In short, The Story of the Human Body is full of these intricate stories, showing how evolution has acted on our bodies in complex ways that defy one-liner explanations. The book spends relatively little time on an idea that Lieberman, along with other scientists, is probably best known for: the endurance running hypothesis, which suggests that humans are actually well-adapted for long distance running, marathon style. Being bipedal is usually associated with walking, but in fact our bodies may be running machines. Humans turn out to have a variety of musculoskeletal features that are not shared either with modern apes or our recent ancestors and that aid in running, but not walking. These range from skull and neck structures that stabilize the head during rapid movement to foot bones, including a stable longitudinal foot arch. The human head moves independently from the shoulder girdle, which doesn’t matter when one is walking but which helps keep the body upright when running.
According to the endurance-running-hypothesis, the point of all these characteristics wasn’t to run Stone Age marathons but to hunt prey. When they are first startled by a predator, most prey animals sprint away, relying on speed in order to escape. But they will tire after a relatively short period, and if they have not shaken off the predator, then the predator can start to close in. Furthermore, most prey animals will start to overheat after they have been running for a while, and will attempt to rest. If the predator can keep after the prey, and not overheat itself, eventually it can catch up to its quarry, not because it is faster, but because the prey animal has started to develop heat exhaustion. Humans are really good at sweating, which would have aided in the ability to keep going after other animals cannot.
This emphasis on running and how it evolved also means that moving while barefoot is not as injurious as it may initially seem. Early humans, as well as many people around the world today, didn’t run in shoes. Cave paintings do not show people who look like they have shin splints! People who run in highly structured shoes do not have a lower incidence of injury, either. But this is not to say that everyone could immediately hit the sidewalks barefoot. Feet, and our gait, are influenced by the environment, regardless of what that environment is. People who are accustomed to running barefoot tend to hit the ground with the forefoot, while those who run with shoes are more likely to heel strike. Changing the foot covering won’t make a difference if the gait doesn’t change as well. This underscores the continual interaction between our bodies and the world around us, whether that world is today’s world or one ten thousand years ago. In other words: if you put those adorable tiny shoes on a toddler’s feet, the shoes alter the growth pattern of those feet. If you don’t put shoes on them, the growth pattern is still altered – by the surface the child walks on, by the amount of time the child spends doing different activities, and so on. Anthropologist Greg Downey from Macquarie University in Australia points out that, in people whose arms or hand are disabled, feet can perform all kinds of tasks, including painting or typing on a keypad: “The fact that skills like foot painting or feeding oneself with one’s feet are rare does not mean that our feet were not ‘designed’ to do them.”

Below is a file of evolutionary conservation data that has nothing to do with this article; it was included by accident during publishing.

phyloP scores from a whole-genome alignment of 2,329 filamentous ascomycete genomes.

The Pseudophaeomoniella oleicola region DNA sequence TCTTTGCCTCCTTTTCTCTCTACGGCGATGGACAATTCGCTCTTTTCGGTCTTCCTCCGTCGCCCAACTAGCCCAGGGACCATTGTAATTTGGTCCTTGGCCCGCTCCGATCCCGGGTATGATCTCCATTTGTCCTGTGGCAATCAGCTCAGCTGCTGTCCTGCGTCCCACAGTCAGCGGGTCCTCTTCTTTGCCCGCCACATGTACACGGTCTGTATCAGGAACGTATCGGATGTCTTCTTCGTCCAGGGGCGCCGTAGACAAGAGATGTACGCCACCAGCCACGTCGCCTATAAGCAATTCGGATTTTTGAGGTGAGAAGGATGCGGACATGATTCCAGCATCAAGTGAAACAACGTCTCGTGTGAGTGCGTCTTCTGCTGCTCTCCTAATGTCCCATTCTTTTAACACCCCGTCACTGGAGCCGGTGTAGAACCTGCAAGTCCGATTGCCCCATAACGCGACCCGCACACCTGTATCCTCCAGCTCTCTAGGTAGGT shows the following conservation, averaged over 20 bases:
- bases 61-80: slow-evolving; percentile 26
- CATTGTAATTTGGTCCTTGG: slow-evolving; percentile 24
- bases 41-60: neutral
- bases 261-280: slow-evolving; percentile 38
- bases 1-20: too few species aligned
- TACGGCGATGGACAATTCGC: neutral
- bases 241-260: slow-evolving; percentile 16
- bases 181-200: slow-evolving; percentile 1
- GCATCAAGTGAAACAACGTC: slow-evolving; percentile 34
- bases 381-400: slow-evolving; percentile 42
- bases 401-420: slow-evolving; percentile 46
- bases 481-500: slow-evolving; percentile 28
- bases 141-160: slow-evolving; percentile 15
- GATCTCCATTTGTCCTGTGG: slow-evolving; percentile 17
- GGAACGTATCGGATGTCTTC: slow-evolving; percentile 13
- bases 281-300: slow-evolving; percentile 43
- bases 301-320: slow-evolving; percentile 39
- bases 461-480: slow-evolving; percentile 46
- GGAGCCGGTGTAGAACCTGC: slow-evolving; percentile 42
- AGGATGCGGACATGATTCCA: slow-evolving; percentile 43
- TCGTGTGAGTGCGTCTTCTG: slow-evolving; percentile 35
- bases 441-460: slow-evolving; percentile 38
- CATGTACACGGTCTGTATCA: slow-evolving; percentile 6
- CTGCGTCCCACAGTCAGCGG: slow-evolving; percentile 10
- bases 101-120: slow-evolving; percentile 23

Not all of this appears in The Story of the Human Body, but the theme of the book is similar. What we have done, Lieberman argues, is create lives of great comfort and safety, through antibiotics and labor-saving devices, through purified water and artificial light. None of these are inherently bad, and antibiotics alone have doubtless saved many millions of lives. The problem, according to Lieberman, is that “we frequently mistake comfort for well-being,” leading to diseases of disuse, like osteoporosis, or diseases of novelty, like back pain from too much sitting in chairs. The key is not to return to the Stone Age, but to see how best to minimize our mismatches.